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401(k) Vesting and Changing Jobs: Should You Stay or Should You Go?

A 401(k) vesting schedule is a common way for employers to provide an incentive for employees to stay on-board for more than a year or two. Does it work for young employees?

A 401(k) vesting schedule is a common way for employers to provide an incentive for employees to stay on-board for more than a year or two. For the uninitiated, 401(k) vesting is when an employer makes a contribution on your behalf into a tax-deferred retirement account on a regular basis, but does not give you complete ownership of the money until you have meet certain requirements. While the money subject to 401(k) vesting earns interest the minute it is deposited, you may not be able to take all of that money with you if you quit before your employer’s allotted period of time.

For savvy workers, 401(k) vesting schedules are another important reason not to hop from job to job (in addition to the impact on your resume). But is there ever a time to cut your losses and head for greener pastures?

A case study
Suppose your employer’s 401(k) matching and profit-sharing contributions are subject to a five-year vesting schedule. You have worked there for two-plus, still enjoy the job, but have received a competing offer at another company.

Suppose your present company offers a 50% match on up to a 6% contribution to an employee’s 401(k), and an annual profit-sharing bonus that is deposited into the same account. Both of these benefits are subject to a five-year vesting schedule in which you own 20% of all monies contributed for each calendar year of employment. In other words, once an employee begins to contribute to his or her retirement fund, the full benefit won’t actually be realized until the employee’s fifth full year of work.

Further assume your current salary is $34,000 and you receive the maximum 3% 401(k) matching contribution from your employer and have received one profit-sharing deposit of $460. The current employer-contributed balance of your 401(k) is approximately $2,410 ($1,910 match + $460 profit sharing). If you were to resign work today you would only keep 40% of that ($964) due to the vesting schedule.

Assuming your new employer has a similar retirement contribution plan that you can enroll in immediately (not always the case), you would be leaving the unvested portion of this money on the table ($1,446). So you would need to make a salary of just $500 more per year to break even over the next three years, right? Not so fast. When you throw in the fact that the $1,446 is tax-deferred AND has the potential for returns, it’s not so easy.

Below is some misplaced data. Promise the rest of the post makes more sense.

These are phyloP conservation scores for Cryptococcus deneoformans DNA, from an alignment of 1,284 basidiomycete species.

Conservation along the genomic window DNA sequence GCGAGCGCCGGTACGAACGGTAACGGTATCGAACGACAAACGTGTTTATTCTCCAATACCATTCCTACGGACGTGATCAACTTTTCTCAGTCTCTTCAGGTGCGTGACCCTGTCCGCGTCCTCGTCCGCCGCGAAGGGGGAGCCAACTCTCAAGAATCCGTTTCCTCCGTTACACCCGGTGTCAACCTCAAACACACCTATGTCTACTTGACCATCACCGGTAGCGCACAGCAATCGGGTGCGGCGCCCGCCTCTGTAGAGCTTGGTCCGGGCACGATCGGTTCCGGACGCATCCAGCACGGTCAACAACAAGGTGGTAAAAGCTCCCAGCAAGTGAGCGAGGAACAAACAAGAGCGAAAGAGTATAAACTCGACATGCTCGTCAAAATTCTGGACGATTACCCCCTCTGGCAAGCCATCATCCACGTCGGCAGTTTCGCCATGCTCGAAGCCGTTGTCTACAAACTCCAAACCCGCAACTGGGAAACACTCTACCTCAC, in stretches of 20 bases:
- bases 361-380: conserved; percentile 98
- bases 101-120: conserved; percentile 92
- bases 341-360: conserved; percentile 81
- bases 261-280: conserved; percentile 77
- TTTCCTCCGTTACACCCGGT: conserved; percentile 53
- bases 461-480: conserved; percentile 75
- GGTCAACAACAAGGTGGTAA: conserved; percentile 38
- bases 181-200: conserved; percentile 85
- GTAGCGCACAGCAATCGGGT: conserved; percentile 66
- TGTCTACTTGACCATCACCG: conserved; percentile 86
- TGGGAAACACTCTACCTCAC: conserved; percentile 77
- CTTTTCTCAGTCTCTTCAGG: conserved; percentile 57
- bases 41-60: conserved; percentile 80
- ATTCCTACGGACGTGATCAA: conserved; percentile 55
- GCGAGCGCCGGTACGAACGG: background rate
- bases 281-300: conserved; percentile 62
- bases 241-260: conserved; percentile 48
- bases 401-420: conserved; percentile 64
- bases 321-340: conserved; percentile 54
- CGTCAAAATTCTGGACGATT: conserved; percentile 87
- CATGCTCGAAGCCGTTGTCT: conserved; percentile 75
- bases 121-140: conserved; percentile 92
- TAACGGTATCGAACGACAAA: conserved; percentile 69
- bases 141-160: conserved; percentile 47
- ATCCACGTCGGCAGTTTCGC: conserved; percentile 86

If you could earn a 15% annual return on that money (difficult but not impossible with aggressive investments), it could actually be worth $2,200, or $754 more. So you would need to earn about $730 more a year, after taxes, (about $900 pre-tax), to do better than this money. So if you are offered a job with a salary of just $1,000 more, you can justify leaving your unvested 401(k) money behind.

When your employer doesn’t match or defer
What if the new employer doesn’t offer retirement matching or delayed eligibility? In this case you would have to consider the money your current employer deposits into my 401(k) as part of your actual salary, upping it by about $1,500. Add the amount required to break even with your unvested funds and you get $2,400. All other things equal, you would have to make more than $36,400 at a new job for it to be a fair trade. Chances are you wouldn’t consider trading in a job you like for much less than a 10% salary increase anyway, but it is helpful to know, numerically, a minimum acceptable salary.

The bottom line?
401(k) vesting provides a strong employee incentive not to make a lateral career change outside of the company but does little to thwart a competing job offer that dwarfs a worker’s current salary.

Published or updated on June 2, 2006

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About David Weliver

David Weliver is the founding editor of Money Under 30. He's a cited authority on personal finance and the unique money issues we face during our first two decades as adults. He lives in Maine with his wife and two children.


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